Console codepage setting via chcp?

Corinna Vinschen
Wed Sep 23 16:49:00 GMT 2009


while mulling over the locale stuff it suddenly occured to me that
I made an assumption about the Windows console which never was true
and quite dumb as well.

Right now, if you switch the charset via the setlocale function, you
also switch the charset used for console output.  This is done on the
grounds that the console isn't capable to switch the console set by
itself, as it is for terminal emulators like mintty.  The problem with
this approach is even documented in setup2.sgml, just commented out.
If you use a tool like ssh to connect to a remote machine, then ssh
uses potentially another locale and charset than the remote shell.
ssh is always running in the "C" locale, while the remote shell could
easily run in "en_US.UTF-8".  But since you can't control the console
codepage separately from the application locale...

After so many months of looking into the charset stuff it occured to me
just a few minutes ago, that there was *always* a way to switch the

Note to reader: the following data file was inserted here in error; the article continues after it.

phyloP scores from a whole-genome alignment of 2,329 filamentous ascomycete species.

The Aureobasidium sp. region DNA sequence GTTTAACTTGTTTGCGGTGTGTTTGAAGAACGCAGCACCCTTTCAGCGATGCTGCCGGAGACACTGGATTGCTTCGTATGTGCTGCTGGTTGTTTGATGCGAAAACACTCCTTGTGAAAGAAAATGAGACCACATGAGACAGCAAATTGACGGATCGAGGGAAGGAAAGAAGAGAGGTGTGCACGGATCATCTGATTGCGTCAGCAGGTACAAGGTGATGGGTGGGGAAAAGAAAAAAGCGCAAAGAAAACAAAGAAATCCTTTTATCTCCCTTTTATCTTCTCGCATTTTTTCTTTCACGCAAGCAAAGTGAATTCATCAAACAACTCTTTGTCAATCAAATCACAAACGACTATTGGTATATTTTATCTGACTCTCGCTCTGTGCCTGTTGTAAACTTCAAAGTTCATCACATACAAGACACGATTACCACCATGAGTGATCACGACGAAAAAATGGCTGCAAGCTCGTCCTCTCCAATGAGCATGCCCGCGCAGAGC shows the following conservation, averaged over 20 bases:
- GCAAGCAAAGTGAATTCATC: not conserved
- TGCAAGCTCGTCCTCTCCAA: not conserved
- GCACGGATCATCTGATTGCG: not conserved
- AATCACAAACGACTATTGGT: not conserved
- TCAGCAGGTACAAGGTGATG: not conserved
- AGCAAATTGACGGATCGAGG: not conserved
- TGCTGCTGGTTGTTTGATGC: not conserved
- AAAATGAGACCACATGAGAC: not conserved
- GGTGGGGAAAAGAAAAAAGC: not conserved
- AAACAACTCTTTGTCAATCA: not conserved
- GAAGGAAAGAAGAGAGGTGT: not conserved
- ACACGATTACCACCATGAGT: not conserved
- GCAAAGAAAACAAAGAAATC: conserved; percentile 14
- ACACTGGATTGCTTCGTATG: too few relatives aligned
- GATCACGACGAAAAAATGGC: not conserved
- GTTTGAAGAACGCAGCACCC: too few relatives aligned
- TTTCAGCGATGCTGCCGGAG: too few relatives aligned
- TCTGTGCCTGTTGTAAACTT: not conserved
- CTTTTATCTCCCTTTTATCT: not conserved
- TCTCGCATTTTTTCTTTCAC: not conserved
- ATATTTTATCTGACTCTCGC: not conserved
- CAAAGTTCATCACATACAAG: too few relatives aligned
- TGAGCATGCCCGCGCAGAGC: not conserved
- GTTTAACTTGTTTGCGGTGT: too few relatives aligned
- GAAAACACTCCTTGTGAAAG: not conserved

codepage of the console in a fixed manner: chcp.  If Cygwin uses the
codepage returned by GetConsoleOutputCP(), then it uses what the user
chose by running chcp, or the default OEM codepage.  The alternate
charset, typically only used for the graphical characters anyway,
could be either CP 437, or what GetOEMCP() returns.

This way the charset used to print characters in the Windows console
is a nicely encapsulated user setting, just like with mintty, xterm,
and other terminal emulators.

I tested this on XP and W7 and it works fine.  The documentation
would just have to be extended to explain to the user how to switch
the console output codepage using the native chcp tool.

My question is, what do you all think?  Isn't that a much better
controllable setting then how it's done now?

The only downside from my point of view is that the user has to know the
codepage numbers.  But these are already documented in the Cygwin docs
so that shouldn't be much of a problem.  Maybe we could also create our
own tool to switch the codepage, which takes a charset name and translates
it to the corresponding codepage.

What do you think, is that a good solution, is it better or worse than
what we have now, or do you see serious problems with this?


Corinna Vinschen                  Please, send mails regarding Cygwin to
Cygwin Project Co-Leader          cygwin AT cygwin DOT com
Red Hat

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